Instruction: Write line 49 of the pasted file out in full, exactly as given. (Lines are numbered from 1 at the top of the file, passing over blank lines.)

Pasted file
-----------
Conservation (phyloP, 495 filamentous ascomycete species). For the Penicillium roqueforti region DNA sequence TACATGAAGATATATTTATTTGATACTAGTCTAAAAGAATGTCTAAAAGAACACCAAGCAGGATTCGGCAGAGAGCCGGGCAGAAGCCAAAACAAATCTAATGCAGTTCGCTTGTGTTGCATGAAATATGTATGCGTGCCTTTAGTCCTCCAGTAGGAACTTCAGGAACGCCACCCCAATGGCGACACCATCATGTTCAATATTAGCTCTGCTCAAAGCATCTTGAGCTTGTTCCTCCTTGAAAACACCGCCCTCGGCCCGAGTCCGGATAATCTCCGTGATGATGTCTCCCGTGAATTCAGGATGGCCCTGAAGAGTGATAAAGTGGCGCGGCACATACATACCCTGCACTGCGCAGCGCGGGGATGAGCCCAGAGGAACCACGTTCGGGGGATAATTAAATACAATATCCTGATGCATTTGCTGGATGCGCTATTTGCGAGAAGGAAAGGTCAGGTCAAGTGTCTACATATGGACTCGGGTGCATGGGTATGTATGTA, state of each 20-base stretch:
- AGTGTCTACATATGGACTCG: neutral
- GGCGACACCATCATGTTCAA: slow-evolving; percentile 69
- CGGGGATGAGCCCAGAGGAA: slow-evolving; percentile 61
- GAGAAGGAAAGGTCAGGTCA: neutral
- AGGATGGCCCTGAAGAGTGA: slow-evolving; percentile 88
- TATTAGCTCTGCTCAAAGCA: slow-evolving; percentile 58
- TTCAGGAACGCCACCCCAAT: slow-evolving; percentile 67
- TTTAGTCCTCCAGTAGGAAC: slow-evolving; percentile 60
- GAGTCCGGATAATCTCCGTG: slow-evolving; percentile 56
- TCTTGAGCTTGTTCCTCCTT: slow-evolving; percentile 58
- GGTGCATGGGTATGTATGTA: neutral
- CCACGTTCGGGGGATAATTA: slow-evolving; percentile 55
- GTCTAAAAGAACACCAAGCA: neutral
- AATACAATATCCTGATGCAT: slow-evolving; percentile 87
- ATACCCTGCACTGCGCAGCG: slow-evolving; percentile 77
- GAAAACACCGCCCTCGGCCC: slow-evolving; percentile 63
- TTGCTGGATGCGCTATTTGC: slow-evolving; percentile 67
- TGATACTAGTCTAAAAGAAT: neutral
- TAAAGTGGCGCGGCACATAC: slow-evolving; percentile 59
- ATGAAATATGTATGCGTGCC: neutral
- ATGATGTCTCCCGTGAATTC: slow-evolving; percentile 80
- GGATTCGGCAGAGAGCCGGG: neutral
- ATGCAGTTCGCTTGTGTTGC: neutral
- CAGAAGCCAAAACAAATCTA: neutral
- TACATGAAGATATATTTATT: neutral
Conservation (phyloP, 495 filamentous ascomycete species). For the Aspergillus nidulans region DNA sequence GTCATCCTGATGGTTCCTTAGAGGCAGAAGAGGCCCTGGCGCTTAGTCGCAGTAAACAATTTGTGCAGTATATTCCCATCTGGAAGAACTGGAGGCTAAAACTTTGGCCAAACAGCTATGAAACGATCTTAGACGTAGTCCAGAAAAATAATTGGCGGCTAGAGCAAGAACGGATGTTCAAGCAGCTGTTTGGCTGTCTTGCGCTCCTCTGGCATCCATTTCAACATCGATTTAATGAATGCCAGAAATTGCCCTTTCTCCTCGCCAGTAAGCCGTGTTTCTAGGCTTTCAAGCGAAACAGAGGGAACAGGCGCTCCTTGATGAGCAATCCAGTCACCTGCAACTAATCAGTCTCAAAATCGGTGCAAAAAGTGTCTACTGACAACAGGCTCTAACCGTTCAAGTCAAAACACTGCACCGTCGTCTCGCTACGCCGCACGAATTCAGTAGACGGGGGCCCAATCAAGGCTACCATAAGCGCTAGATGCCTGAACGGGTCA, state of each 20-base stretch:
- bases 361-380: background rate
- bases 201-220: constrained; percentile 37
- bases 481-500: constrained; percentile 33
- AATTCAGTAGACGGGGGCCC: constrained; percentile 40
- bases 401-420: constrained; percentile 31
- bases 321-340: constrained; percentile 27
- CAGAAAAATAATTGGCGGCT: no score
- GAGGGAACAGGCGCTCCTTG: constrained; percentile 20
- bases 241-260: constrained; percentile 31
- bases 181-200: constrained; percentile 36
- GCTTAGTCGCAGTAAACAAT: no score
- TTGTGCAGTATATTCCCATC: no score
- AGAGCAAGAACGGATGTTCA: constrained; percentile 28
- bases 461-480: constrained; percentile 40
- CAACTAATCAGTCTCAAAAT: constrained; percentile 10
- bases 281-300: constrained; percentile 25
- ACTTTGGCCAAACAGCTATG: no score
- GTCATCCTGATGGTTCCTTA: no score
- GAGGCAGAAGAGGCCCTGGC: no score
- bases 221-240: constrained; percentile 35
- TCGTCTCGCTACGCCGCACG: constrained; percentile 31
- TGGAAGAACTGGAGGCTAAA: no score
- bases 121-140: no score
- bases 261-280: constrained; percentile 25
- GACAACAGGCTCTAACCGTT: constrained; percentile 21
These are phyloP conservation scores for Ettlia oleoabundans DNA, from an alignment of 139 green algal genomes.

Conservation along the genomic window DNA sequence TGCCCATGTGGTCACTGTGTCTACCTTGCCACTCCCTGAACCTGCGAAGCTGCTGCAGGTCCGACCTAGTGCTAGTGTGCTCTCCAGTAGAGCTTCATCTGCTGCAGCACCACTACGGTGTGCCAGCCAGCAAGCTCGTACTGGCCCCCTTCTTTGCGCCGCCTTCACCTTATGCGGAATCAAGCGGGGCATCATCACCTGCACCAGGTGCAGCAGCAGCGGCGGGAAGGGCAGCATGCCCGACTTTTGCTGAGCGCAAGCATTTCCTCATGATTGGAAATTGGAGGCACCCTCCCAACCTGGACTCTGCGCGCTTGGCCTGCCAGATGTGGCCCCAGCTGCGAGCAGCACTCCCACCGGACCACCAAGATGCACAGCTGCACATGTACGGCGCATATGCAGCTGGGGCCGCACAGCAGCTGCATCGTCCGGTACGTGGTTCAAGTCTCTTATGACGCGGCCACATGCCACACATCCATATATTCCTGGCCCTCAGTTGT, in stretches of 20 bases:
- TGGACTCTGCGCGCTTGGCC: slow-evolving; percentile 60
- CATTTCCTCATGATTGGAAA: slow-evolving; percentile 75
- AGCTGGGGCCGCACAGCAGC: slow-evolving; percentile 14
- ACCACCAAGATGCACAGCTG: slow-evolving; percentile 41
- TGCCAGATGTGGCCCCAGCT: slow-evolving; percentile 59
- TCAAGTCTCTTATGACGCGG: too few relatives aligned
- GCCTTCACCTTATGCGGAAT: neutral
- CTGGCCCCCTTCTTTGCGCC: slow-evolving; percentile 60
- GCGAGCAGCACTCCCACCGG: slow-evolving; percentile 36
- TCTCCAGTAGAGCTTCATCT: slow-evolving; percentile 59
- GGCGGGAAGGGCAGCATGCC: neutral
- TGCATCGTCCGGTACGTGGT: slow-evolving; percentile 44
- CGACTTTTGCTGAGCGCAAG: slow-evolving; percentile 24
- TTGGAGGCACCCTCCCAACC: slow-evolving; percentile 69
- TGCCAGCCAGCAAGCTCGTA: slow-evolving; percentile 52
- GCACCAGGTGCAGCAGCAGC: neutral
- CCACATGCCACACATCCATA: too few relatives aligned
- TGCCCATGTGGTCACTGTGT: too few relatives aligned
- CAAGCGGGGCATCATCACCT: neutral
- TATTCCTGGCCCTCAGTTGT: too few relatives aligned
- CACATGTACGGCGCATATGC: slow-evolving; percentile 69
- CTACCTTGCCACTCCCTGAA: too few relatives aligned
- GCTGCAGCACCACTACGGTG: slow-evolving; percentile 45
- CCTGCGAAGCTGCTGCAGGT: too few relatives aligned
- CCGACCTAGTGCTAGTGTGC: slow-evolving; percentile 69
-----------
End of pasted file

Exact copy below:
- TGGAAGAACTGGAGGCTAAA: no score